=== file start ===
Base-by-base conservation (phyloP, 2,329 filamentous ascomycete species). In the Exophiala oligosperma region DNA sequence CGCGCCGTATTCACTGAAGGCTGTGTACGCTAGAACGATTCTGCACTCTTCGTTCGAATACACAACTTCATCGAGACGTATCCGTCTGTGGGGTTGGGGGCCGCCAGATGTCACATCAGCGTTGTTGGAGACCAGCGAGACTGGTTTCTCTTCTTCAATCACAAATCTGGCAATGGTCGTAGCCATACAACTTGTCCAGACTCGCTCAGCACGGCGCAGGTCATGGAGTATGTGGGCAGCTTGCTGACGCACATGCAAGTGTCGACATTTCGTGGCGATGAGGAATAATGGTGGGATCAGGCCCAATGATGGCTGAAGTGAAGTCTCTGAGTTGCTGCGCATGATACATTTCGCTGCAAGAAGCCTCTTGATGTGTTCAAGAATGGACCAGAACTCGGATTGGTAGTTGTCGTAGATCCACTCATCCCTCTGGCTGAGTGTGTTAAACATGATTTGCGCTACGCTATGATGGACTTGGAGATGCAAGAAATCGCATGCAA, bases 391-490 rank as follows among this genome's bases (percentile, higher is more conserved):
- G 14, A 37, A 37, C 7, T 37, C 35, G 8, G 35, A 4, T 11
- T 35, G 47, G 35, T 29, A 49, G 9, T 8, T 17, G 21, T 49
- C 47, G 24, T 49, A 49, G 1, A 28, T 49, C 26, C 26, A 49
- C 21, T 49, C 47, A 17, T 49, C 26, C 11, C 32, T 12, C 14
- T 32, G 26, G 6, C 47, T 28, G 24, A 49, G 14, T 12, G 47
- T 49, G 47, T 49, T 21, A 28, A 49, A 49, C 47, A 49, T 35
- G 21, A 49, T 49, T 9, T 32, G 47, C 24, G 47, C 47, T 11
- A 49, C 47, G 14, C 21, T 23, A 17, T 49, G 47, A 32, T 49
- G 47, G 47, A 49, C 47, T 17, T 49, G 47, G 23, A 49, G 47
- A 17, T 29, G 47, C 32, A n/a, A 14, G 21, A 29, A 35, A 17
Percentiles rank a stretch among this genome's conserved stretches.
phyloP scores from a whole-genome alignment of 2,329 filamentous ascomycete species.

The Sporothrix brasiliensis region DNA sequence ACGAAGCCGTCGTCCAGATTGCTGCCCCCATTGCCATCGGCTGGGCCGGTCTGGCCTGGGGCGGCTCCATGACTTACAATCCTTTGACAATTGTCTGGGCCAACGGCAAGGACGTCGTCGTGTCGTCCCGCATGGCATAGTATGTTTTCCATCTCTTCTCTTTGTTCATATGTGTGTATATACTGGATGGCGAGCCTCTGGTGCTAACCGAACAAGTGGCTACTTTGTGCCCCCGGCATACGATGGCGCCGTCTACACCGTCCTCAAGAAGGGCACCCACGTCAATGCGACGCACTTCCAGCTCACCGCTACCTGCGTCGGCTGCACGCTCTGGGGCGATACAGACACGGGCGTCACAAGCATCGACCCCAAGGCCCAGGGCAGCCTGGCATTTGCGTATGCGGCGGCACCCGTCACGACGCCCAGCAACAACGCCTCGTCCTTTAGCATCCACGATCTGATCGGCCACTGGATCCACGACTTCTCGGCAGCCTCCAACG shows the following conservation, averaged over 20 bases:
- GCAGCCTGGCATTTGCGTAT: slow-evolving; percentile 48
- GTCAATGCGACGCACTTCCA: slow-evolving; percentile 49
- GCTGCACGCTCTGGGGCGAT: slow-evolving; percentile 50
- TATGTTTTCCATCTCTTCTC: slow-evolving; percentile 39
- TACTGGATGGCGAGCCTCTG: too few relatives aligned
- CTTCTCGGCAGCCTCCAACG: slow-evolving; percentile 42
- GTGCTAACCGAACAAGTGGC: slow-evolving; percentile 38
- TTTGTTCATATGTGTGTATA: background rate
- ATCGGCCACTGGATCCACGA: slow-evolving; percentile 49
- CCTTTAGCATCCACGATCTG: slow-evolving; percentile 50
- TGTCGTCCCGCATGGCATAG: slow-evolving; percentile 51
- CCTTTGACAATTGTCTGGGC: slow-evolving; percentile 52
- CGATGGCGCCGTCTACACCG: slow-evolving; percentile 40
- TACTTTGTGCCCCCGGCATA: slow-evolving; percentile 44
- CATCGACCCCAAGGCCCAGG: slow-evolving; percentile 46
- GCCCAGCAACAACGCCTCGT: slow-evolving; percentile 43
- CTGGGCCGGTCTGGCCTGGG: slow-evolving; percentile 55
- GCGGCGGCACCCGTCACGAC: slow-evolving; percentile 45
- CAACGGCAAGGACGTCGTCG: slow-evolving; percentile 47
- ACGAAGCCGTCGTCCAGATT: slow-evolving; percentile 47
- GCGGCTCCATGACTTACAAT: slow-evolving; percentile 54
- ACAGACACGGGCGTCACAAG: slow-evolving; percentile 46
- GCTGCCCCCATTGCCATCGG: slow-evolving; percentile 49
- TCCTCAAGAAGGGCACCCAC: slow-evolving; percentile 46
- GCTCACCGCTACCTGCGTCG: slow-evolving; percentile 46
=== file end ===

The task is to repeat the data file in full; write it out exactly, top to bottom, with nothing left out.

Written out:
Base-by-base conservation (phyloP, 2,329 filamentous ascomycete species). In the Exophiala oligosperma region DNA sequence CGCGCCGTATTCACTGAAGGCTGTGTACGCTAGAACGATTCTGCACTCTTCGTTCGAATACACAACTTCATCGAGACGTATCCGTCTGTGGGGTTGGGGGCCGCCAGATGTCACATCAGCGTTGTTGGAGACCAGCGAGACTGGTTTCTCTTCTTCAATCACAAATCTGGCAATGGTCGTAGCCATACAACTTGTCCAGACTCGCTCAGCACGGCGCAGGTCATGGAGTATGTGGGCAGCTTGCTGACGCACATGCAAGTGTCGACATTTCGTGGCGATGAGGAATAATGGTGGGATCAGGCCCAATGATGGCTGAAGTGAAGTCTCTGAGTTGCTGCGCATGATACATTTCGCTGCAAGAAGCCTCTTGATGTGTTCAAGAATGGACCAGAACTCGGATTGGTAGTTGTCGTAGATCCACTCATCCCTCTGGCTGAGTGTGTTAAACATGATTTGCGCTACGCTATGATGGACTTGGAGATGCAAGAAATCGCATGCAA, bases 391-490 rank as follows among this genome's bases (percentile, higher is more conserved):
- G 14, A 37, A 37, C 7, T 37, C 35, G 8, G 35, A 4, T 11
- T 35, G 47, G 35, T 29, A 49, G 9, T 8, T 17, G 21, T 49
- C 47, G 24, T 49, A 49, G 1, A 28, T 49, C 26, C 26, A 49
- C 21, T 49, C 47, A 17, T 49, C 26, C 11, C 32, T 12, C 14
- T 32, G 26, G 6, C 47, T 28, G 24, A 49, G 14, T 12, G 47
- T 49, G 47, T 49, T 21, A 28, A 49, A 49, C 47, A 49, T 35
- G 21, A 49, T 49, T 9, T 32, G 47, C 24, G 47, C 47, T 11
- A 49, C 47, G 14, C 21, T 23, A 17, T 49, G 47, A 32, T 49
- G 47, G 47, A 49, C 47, T 17, T 49, G 47, G 23, A 49, G 47
- A 17, T 29, G 47, C 32, A n/a, A 14, G 21, A 29, A 35, A 17
Percentiles rank a stretch among this genome's conserved stretches.
phyloP scores from a whole-genome alignment of 2,329 filamentous ascomycete species.

The Sporothrix brasiliensis region DNA sequence ACGAAGCCGTCGTCCAGATTGCTGCCCCCATTGCCATCGGCTGGGCCGGTCTGGCCTGGGGCGGCTCCATGACTTACAATCCTTTGACAATTGTCTGGGCCAACGGCAAGGACGTCGTCGTGTCGTCCCGCATGGCATAGTATGTTTTCCATCTCTTCTCTTTGTTCATATGTGTGTATATACTGGATGGCGAGCCTCTGGTGCTAACCGAACAAGTGGCTACTTTGTGCCCCCGGCATACGATGGCGCCGTCTACACCGTCCTCAAGAAGGGCACCCACGTCAATGCGACGCACTTCCAGCTCACCGCTACCTGCGTCGGCTGCACGCTCTGGGGCGATACAGACACGGGCGTCACAAGCATCGACCCCAAGGCCCAGGGCAGCCTGGCATTTGCGTATGCGGCGGCACCCGTCACGACGCCCAGCAACAACGCCTCGTCCTTTAGCATCCACGATCTGATCGGCCACTGGATCCACGACTTCTCGGCAGCCTCCAACG shows the following conservation, averaged over 20 bases:
- GCAGCCTGGCATTTGCGTAT: slow-evolving; percentile 48
- GTCAATGCGACGCACTTCCA: slow-evolving; percentile 49
- GCTGCACGCTCTGGGGCGAT: slow-evolving; percentile 50
- TATGTTTTCCATCTCTTCTC: slow-evolving; percentile 39
- TACTGGATGGCGAGCCTCTG: too few relatives aligned
- CTTCTCGGCAGCCTCCAACG: slow-evolving; percentile 42
- GTGCTAACCGAACAAGTGGC: slow-evolving; percentile 38
- TTTGTTCATATGTGTGTATA: background rate
- ATCGGCCACTGGATCCACGA: slow-evolving; percentile 49
- CCTTTAGCATCCACGATCTG: slow-evolving; percentile 50
- TGTCGTCCCGCATGGCATAG: slow-evolving; percentile 51
- CCTTTGACAATTGTCTGGGC: slow-evolving; percentile 52
- CGATGGCGCCGTCTACACCG: slow-evolving; percentile 40
- TACTTTGTGCCCCCGGCATA: slow-evolving; percentile 44
- CATCGACCCCAAGGCCCAGG: slow-evolving; percentile 46
- GCCCAGCAACAACGCCTCGT: slow-evolving; percentile 43
- CTGGGCCGGTCTGGCCTGGG: slow-evolving; percentile 55
- GCGGCGGCACCCGTCACGAC: slow-evolving; percentile 45
- CAACGGCAAGGACGTCGTCG: slow-evolving; percentile 47
- ACGAAGCCGTCGTCCAGATT: slow-evolving; percentile 47
- GCGGCTCCATGACTTACAAT: slow-evolving; percentile 54
- ACAGACACGGGCGTCACAAG: slow-evolving; percentile 46
- GCTGCCCCCATTGCCATCGG: slow-evolving; percentile 49
- TCCTCAAGAAGGGCACCCAC: slow-evolving; percentile 46
- GCTCACCGCTACCTGCGTCG: slow-evolving; percentile 46